The James Webb Space Telescope has only gone and deployed its primary mirror

And you thought unfolding the table for Christmas dinner was tricky


The gold-coated primary mirror of the James Webb Space Telescope (JWST) was fully deployed this weekend, marking the end of the epic major deployments of the spacecraft, but only the beginning of months of alignment and calibration.

The deployment of the sunshield required to keep things cool was successfully completed last week as the spacecraft hurtled toward its final destination, an orbit around the second Lagrange point (1.5 million km, or nearly 1 million miles from Earth.) Following the deployment of the secondary mirror, the final step was the unfolding of the JWST's primary mirror.

The segmented primary mirror is 6.5 metres across and consists of 18 gold-coated mirror segments. Folded in order to fit in the fairing of the Ariane 5 rocket that launched it, the first panel was deployed on 7 January and the second locked into place on 8 January. The completed mirror is the largest ever launched into space.

It is quite the engineering feat. Although it was exhaustively tested prior to launch, any issues the team might have faced during the deployment in space could have resulted in an abrupt curtailment of the mission. Unlike the Hubble Space Telescope during the Shuttle days, there is currently no way for astronauts to reach the JWST. However, things have gone well.

As NASA administrator Bill Nelson put it: "Each feat already achieved and future accomplishment is a testament to the thousands of innovators who poured their life's passion into this mission."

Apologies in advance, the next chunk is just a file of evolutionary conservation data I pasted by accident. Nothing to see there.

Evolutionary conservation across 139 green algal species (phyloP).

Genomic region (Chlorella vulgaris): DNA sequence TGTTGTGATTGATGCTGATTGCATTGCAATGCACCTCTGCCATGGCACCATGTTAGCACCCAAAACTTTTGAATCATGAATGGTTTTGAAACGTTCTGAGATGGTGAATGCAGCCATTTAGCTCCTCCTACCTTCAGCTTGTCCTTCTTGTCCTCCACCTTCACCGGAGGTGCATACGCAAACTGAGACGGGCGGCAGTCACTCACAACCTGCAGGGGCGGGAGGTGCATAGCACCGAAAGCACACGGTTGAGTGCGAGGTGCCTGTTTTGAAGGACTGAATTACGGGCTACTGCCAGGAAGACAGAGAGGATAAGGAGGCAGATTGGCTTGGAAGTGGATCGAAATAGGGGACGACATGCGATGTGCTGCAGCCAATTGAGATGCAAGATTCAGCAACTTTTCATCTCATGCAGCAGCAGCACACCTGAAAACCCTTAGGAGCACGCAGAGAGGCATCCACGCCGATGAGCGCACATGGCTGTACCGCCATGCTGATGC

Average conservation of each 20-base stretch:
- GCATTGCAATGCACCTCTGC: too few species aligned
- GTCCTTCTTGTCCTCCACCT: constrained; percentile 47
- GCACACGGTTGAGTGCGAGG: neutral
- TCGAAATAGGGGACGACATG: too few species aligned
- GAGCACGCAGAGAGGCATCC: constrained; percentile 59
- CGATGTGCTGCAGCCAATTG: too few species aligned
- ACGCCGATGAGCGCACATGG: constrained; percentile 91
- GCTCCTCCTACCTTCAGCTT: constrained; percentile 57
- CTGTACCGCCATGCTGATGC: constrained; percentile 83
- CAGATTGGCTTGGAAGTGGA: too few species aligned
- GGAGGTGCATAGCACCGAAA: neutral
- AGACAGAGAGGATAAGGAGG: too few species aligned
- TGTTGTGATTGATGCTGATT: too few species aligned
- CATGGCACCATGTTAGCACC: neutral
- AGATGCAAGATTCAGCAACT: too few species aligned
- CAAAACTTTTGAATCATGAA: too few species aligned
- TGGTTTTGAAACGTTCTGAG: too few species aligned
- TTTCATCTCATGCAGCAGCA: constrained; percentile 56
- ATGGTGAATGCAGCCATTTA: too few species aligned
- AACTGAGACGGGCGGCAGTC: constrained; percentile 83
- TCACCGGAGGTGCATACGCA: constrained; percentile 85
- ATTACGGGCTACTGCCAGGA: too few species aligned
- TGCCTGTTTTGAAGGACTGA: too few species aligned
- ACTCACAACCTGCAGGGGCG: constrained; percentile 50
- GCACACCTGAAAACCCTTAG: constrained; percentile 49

There is still months of work to do before the European Space Agency (ESA), NASA and Canadian Space Agency collaboration can begin observations. Another burn is coming up and those 18 primary mirror segments must be moved to align the optics. The science instruments also need to be calibrated.

As the agencies ticked off each JWST milestone, the deployments were represented during briefings by computer generated graphics, prompting the question of: "Why no cameras to watch the deployment of the multi-billion dollar observatory?"

Ostensibly a reasonable question, and one that had come up and been rejected during the design of the observatory. Aside from the issue of lighting (the sun-facing side would suffer from extreme glare and contrast issues) and temperature (a camera on the cold side would have to work at cryogenic temperatures) there was the question of benefit of the extra complexity. Certainly when compared to the telemetry that would flow from the various mechanical, thermal and electrical sensors built into the spacecraft.

The movement of the individual mirror segments out their launch configuration is expected to be completed approximately 27 days following launch. A day and a half later, the JWST will complete its insertion into a halo orbit around L2. It will take a good few weeks for the instruments to cool in the shade of the sunshield and the remaining five months will be all about calibration. ®

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